Fortune 500 behemoth General Electric Co. plans to bring 100 advanced-industry jobs to Rhode Island with the opening of a digital information technology center, Gov. Gina Raimondo announced.

The new Providence-based office will be responsible for developing software applications and driving innovation in high performance computing, Raimondo said in a statement Thursday.

Technology has been a centerpiece of Raimondo's efforts to revive Rhode Island's sagging economy since she took office in January 2015. Rhode Island has one of the nation's highest unemployment rates.

"We needed a place that had a strong tech talent pipeline, top-tier university partnership opportunities and great quality of life. With its unique location along the northeast corridor, Rhode Island gives us access to many of the assets we need for success," said Chris Drumgoole, GE's vice president and chief technology officer.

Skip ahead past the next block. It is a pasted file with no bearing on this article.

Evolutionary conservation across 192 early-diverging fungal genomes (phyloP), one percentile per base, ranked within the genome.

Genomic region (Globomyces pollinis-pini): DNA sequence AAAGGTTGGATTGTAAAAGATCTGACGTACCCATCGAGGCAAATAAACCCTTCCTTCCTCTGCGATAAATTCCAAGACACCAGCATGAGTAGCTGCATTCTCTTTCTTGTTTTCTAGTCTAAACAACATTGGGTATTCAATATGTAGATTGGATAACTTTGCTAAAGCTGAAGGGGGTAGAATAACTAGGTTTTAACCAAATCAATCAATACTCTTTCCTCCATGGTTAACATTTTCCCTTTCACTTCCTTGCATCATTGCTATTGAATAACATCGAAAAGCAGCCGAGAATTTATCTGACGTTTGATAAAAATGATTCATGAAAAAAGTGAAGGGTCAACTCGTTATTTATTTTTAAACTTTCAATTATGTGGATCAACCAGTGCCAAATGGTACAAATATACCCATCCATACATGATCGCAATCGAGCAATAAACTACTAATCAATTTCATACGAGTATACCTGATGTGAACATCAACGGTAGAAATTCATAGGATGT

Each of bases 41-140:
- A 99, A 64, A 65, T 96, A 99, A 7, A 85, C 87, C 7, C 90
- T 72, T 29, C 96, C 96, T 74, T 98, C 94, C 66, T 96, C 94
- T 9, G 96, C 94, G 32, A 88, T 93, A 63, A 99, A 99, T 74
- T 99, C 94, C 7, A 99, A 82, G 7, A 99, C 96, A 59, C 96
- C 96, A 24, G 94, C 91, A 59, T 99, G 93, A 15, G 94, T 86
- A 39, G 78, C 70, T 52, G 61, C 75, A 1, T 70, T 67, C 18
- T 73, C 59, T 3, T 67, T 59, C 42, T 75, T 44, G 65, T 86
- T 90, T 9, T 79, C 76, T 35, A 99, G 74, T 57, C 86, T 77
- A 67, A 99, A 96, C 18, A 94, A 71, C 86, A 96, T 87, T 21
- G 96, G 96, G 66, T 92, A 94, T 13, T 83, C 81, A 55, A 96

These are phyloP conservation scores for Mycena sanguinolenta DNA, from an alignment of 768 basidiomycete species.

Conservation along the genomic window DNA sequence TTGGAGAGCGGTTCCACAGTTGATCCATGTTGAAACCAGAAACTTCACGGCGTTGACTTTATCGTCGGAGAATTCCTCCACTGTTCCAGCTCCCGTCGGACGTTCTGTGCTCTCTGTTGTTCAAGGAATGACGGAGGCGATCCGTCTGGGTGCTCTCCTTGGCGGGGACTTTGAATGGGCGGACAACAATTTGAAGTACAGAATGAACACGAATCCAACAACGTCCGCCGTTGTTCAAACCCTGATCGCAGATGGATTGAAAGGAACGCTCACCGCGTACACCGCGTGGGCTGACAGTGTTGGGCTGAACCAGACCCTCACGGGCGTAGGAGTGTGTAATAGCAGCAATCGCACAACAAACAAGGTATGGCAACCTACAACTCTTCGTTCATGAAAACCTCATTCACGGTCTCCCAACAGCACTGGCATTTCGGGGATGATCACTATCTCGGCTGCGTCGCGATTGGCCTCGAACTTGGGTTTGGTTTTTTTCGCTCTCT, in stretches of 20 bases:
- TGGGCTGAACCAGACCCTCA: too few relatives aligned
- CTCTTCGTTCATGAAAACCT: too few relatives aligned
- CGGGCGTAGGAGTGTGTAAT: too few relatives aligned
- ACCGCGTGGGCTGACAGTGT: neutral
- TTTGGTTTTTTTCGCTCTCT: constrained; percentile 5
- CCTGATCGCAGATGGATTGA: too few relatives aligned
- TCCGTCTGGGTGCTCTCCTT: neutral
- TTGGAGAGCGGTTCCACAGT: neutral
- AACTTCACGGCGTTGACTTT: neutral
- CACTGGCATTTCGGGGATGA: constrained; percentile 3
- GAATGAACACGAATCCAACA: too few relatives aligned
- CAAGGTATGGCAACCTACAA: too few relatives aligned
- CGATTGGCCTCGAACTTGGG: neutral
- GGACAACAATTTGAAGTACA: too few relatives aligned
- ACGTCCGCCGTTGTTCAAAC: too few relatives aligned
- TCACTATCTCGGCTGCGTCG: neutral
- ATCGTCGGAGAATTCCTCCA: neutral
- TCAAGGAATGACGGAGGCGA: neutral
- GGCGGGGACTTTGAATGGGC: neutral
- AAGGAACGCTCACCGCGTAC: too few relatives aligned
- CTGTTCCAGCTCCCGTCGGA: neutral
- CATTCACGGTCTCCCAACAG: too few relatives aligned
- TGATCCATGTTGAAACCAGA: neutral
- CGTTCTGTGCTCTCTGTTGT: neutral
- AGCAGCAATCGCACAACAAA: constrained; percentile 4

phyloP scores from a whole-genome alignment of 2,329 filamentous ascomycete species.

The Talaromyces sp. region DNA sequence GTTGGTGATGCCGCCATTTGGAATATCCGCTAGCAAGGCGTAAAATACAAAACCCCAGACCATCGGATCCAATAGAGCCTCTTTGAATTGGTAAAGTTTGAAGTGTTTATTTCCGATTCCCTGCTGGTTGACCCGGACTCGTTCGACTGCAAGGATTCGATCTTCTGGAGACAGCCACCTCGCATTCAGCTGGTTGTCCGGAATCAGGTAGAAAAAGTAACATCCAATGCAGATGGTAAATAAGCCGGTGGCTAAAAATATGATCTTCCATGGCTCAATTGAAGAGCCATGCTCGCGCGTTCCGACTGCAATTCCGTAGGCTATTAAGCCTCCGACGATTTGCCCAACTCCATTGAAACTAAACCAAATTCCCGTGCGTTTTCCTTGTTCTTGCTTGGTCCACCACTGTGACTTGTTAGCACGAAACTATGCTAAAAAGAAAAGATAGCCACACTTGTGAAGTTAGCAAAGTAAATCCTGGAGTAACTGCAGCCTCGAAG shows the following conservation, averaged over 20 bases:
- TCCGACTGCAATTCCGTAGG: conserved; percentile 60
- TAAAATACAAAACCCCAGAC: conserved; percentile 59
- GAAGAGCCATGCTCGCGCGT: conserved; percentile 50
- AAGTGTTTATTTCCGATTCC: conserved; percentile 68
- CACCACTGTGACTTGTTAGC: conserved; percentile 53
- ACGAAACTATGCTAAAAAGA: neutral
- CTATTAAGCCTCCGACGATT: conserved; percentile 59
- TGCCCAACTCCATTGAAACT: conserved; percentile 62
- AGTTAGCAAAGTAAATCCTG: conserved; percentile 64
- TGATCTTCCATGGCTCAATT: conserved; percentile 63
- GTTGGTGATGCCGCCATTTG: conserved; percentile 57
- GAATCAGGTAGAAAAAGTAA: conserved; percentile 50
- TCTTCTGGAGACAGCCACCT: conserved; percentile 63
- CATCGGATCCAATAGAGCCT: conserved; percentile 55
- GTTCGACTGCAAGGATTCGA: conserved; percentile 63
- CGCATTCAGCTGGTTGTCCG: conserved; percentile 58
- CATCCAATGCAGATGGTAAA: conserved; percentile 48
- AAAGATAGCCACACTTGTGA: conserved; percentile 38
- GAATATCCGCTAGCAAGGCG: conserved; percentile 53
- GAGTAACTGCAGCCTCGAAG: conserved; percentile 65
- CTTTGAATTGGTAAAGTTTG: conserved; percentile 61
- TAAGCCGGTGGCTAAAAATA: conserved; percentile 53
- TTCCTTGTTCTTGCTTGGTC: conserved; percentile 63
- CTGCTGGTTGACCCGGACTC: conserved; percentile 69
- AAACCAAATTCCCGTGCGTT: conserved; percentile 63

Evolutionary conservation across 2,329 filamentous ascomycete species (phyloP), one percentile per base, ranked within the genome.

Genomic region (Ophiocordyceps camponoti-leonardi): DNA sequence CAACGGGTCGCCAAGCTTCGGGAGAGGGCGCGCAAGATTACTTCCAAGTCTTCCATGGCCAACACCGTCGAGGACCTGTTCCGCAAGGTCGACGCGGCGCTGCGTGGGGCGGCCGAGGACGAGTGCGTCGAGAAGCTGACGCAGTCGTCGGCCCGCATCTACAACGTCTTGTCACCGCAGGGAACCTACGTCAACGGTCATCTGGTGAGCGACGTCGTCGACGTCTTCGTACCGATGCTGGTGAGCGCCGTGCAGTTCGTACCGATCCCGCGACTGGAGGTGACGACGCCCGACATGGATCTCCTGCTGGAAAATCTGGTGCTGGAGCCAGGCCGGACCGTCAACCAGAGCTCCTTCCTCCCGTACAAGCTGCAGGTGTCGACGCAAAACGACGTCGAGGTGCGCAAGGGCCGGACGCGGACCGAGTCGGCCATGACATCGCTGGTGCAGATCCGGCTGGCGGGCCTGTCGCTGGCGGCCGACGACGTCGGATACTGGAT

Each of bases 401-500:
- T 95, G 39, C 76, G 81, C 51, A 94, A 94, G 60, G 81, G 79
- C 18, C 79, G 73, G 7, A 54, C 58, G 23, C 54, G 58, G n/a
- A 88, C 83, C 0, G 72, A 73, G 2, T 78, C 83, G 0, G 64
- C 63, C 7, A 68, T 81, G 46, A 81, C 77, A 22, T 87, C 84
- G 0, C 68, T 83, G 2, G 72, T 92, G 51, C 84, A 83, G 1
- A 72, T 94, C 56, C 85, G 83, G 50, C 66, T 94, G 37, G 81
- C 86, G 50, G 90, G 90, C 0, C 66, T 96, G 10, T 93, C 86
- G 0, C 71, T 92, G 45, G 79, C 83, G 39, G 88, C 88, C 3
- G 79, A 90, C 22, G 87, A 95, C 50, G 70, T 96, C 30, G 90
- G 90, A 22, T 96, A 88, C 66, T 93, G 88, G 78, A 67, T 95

Five months ago, GE announced it would move its world headquarters from Fairfield, Conn., to Boston. The move triggered debate within Connecticut about that state's shaky economy and a perceived inhospitable business climate.

GE, with more than 300,000 employees and $115 billion in revenue, envisions that the new Rhode Island unit will advance the company's digital and Industrial Internet platforms.

Rhode Island has long sought to build out its tech presence. Critics of the 38 Studios bond financing fiasco, with stranded the state with roughly $116 million in moral obligation debt after former baseball pitcher Curt Schilling's video-game company collapsed, argued that Rhode Island made too generous an offer to Schilling out of desperation

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